Cueva del Gato
by Chris Wawn, Dave Wood, John Gill and Chris Chaplow
The entrance of this cave can be seen from the railway as it heads north from the station two kilometres away. It's called the cave of the cat as its entrance is said to look like a cat's head. Perhaps it does, though the present authors failed to see it.
This cave is the route of the Rio Guaduares, which takes an underground route entering in the Cueva de Hundidero ('fallen') on the other side of Montejaque, near the MA-8403 and only recommended to skilled potholers. The entire Hundidero-Gata system route is 7.8km long and drops 200m. Famed for its potholing experience, it has been the scene of many deaths especiually in the early years of sub aqua caving as a sport. Rising waters have too often trapped the unprepared.
However, for the curious, El Gato is a pleasant walk to an impressive limestone cave entrance. The entrance, by the way, is as far as you should go. A sign prohibits entry without official permission, and although there is neither a physical barrier nor an armed guard to enforce the prohibition, it is wise to obey it.
The Cueva de Hundidero end's entrance cavern is called La Cueva de la Cabaña, it is 50m high and is where many prehistoric artefacts have been found. These include decorated jugs, some with handles and spouts, hundreds of stone tools, bracelets and necklaces which are now in the Seville Archeological Museum. There are surviving cave paintings hidden away is cracks in the rock, a red dear, a croup, and a human figure. The human is painted just above a shallow but distinct horizontal sloping crack in the rock face, as if to advise us, "the place to be,is above the waterline".
Stories of the Cueva del Gato cave being a haunt for Bandeleros (bandits) were reinforced by Manuel Barrón, in one of his mid 19 century romantic landscapes where the artist depicts a large cave opening, an exaggerated peak outside, inside a group of bandits, including a woman and a child, as they are disturbed by the Guardia Civil outside the cave. The painting contains features from both Cueva del Gato and the Cueva de Hundidero.
Presa de los Caballeros (Dam)
The natural water flow through the cave system was changed dramatically and unpredictably in 1920's with the construction of one of the first horseshoe shaped concrete wall dams in Spain. The Presa de los Caballeros (Dam) forms the Embalse de Montejaque (Montejaque reservoir) on the Rio Guaduares just upstream of the Cueva del Hundidero entrance. The dam was competed in 1927 but reservoir never fills due to seepage of water into the limestone rocks. The water reappeared inside the Hunidero-Gata cave system. Walkways, bridges and lighting were installed, some of which can still be seen by cavers today, to facilitate workers access for sealing openings with concrete. These construction workers were probably the first humans to fully traverse the 8km route between the two caves. The water sealing was without success and in the and early 1930's many international experts offered solutions. The Civil War stopped the project which was officially declared abandoned in 1944, the very year that the reservoir water reached 12m from the top of the dam. The useless and Civil Engineer's case study dam can be clearly seen today from the MA-8403. Today adventurous hikers do climb over the fence and ignore the warning signs the climb on the top of the dam for that special selfie now that Caminito del Rey has been rebuilt, others just explore the reservoir bed which is usually dry.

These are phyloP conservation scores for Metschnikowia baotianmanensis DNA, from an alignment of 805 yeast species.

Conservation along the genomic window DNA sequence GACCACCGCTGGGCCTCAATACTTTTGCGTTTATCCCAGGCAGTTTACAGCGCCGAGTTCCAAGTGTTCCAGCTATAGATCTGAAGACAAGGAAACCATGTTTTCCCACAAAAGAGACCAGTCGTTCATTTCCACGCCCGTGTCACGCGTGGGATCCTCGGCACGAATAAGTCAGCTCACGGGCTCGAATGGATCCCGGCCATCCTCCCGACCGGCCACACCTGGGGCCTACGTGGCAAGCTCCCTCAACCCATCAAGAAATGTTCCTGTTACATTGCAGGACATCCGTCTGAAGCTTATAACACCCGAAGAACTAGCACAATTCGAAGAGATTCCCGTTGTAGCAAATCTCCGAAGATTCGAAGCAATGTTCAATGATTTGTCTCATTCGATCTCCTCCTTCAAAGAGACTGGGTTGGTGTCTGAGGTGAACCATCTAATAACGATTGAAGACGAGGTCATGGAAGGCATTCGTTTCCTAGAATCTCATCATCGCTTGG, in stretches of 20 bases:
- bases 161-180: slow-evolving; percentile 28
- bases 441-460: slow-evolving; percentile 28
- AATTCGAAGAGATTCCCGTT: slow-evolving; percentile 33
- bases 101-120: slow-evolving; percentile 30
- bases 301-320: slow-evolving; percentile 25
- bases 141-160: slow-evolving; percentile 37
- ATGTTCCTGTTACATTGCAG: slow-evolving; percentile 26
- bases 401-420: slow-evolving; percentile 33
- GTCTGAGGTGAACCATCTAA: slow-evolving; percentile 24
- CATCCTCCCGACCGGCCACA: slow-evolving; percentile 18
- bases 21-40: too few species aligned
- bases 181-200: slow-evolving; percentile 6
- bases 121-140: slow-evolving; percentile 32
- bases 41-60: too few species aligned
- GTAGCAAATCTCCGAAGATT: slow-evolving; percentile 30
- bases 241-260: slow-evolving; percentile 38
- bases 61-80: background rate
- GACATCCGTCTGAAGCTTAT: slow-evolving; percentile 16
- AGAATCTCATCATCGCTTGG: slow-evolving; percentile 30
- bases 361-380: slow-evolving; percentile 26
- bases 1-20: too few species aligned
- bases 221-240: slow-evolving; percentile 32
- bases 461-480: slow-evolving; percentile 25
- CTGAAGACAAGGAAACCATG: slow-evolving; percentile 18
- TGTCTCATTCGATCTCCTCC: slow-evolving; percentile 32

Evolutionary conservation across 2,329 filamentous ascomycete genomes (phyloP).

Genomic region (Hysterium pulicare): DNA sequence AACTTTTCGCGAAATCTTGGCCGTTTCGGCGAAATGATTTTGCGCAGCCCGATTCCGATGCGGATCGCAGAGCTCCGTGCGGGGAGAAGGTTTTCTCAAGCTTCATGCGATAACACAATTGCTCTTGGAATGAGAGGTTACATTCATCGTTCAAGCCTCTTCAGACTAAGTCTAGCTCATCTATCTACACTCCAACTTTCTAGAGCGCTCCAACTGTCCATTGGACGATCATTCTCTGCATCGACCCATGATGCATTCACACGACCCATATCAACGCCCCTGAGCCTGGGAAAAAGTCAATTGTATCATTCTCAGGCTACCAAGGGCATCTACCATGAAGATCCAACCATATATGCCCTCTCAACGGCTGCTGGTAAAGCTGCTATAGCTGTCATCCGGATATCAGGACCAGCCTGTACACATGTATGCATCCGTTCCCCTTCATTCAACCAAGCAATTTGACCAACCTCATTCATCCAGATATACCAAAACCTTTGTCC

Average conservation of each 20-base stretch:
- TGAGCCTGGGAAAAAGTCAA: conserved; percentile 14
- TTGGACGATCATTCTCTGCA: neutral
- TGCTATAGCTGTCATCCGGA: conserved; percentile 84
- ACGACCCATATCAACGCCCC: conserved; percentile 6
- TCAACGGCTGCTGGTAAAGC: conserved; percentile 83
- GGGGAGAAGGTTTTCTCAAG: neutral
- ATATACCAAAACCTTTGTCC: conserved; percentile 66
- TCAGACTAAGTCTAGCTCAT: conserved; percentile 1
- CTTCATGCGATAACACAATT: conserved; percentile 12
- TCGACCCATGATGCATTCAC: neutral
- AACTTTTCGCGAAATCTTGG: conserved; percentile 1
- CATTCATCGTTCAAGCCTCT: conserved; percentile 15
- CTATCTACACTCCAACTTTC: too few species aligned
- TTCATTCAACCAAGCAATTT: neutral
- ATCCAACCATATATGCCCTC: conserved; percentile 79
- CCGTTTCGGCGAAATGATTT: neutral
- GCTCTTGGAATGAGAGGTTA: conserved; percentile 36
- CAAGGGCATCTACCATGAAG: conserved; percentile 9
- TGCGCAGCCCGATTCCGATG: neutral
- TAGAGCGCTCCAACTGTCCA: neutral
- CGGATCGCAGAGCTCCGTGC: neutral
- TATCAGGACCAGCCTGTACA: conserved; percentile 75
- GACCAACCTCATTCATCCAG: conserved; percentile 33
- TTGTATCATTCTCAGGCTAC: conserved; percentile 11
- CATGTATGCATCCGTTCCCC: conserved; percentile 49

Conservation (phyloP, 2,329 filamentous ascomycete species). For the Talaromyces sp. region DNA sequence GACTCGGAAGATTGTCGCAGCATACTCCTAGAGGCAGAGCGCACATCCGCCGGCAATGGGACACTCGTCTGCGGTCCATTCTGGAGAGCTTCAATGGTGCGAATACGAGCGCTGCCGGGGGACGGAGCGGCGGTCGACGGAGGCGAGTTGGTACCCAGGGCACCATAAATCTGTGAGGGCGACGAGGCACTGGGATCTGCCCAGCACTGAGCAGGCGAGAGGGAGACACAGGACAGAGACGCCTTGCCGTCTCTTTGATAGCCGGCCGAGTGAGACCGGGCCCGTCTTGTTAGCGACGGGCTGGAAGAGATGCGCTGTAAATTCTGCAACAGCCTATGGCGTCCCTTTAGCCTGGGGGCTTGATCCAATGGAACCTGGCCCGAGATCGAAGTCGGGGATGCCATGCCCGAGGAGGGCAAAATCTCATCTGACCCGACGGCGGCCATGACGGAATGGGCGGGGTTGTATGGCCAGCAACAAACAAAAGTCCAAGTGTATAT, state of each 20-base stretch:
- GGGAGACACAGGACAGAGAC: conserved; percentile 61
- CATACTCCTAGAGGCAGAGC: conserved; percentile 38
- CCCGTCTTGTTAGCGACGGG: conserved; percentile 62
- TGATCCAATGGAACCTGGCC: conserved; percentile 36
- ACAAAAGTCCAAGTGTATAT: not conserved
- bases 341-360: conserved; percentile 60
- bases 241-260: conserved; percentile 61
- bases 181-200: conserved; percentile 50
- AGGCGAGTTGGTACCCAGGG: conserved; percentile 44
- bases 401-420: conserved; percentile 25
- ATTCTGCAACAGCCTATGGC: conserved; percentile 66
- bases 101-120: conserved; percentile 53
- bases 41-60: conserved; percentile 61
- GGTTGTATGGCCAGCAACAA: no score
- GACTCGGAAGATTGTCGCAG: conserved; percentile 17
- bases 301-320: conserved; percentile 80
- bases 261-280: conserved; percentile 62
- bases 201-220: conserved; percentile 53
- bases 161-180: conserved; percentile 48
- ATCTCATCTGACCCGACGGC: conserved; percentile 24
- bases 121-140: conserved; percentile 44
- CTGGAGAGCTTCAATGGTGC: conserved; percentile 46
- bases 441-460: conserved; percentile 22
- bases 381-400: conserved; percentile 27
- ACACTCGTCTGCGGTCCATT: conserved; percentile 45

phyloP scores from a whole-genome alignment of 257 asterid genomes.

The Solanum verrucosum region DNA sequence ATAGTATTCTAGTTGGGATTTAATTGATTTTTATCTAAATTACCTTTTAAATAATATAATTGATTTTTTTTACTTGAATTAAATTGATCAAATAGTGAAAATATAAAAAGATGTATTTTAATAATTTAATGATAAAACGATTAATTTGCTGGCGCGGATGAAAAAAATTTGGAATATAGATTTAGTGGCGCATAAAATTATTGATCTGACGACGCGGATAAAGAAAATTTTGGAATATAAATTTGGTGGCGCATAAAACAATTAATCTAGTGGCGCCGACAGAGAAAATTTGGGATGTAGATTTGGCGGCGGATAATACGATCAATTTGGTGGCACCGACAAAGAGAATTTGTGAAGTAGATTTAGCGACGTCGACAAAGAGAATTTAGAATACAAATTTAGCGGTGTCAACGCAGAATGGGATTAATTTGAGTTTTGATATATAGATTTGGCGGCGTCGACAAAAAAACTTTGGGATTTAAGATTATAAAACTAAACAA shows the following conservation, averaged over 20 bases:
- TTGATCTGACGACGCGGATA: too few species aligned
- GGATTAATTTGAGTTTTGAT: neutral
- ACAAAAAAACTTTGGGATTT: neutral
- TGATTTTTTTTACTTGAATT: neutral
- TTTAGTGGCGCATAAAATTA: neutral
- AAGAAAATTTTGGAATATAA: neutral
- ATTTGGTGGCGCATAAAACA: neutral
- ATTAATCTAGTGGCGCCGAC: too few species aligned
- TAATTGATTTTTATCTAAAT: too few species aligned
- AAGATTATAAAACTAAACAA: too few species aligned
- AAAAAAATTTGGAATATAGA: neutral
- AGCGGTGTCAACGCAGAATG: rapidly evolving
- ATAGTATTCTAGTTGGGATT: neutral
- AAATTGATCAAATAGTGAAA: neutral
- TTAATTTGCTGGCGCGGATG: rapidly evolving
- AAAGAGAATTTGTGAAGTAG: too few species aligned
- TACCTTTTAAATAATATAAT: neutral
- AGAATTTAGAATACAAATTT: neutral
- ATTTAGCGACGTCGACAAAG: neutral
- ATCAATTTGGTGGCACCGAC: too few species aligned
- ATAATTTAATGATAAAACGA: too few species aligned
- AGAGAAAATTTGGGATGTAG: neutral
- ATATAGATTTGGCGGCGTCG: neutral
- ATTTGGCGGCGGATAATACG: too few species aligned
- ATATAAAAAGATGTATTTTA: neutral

There is a reasonable size natural pool in the river where only the brave wild swimmers take a dip as the water from the cave is very cold. Its waters are pure, unlike the Guadiaro, and so bathers come from vast distances. From here a short scramble up a narrow path to view the mouth of the cave and take photographs can be negotiated by anyone in sensible footwear.
The cave is of archaeological importance, although it has been heavily excavated and the remains removed. It's a lovely spot to visit during the heat of the summer and the leafy pool makes a welcome break from the sun. Many people come here for a picnic under the trees.
How to get there
To reach the cave entrance when coming from Ronda on the A-374 direction Seville. Carefully turn left onto the MA-7401 and after a few km, turn on the right hand side into the parking area next to a hotel located about 2 Kms before Estacion Benajoan. It is a five minute walk to the cave entrance along a well maintained path which now includes a wooden walkway "over the river" through the bridge under the railway line. (Nowadays there is no need to risk all by crossing the railway tracks).
To the caver, entry to the actual system is best from the Montejaque side and requires various permits and a qualified guide.